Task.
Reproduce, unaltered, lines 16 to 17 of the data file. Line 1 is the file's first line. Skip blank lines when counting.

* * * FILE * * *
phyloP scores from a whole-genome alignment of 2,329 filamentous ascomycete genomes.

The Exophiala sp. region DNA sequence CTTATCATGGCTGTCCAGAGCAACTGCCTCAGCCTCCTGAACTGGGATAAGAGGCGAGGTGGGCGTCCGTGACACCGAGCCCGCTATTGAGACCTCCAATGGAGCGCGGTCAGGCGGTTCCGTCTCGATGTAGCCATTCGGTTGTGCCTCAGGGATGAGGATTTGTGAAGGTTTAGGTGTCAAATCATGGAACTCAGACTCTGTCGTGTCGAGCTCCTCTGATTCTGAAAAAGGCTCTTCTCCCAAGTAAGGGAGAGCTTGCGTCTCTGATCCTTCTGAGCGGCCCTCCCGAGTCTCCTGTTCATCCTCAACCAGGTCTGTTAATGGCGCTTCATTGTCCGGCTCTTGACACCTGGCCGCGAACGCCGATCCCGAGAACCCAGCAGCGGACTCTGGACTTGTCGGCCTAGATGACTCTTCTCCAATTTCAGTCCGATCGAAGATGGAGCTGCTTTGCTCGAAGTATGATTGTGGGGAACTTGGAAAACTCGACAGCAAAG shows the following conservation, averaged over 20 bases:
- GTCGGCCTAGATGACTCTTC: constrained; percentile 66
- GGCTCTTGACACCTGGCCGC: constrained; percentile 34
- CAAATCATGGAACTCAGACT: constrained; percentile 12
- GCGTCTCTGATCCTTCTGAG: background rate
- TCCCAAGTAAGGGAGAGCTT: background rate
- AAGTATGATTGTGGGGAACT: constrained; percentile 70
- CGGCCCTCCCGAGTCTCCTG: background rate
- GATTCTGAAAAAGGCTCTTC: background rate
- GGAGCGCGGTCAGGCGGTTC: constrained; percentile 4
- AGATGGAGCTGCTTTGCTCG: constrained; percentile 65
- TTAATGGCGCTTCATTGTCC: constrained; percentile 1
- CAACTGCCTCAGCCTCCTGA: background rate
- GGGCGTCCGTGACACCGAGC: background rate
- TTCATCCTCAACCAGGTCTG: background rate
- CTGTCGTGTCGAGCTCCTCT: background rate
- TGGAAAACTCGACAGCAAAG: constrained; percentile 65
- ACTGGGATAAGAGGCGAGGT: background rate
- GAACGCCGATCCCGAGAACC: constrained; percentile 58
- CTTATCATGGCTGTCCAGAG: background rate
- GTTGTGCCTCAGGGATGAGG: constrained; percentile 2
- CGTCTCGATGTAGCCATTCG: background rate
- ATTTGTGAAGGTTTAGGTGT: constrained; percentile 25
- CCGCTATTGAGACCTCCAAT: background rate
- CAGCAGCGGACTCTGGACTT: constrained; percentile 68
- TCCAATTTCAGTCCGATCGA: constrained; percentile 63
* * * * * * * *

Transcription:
- TTCATCCTCAACCAGGTCTG: background rate
- CTGTCGTGTCGAGCTCCTCT: background rate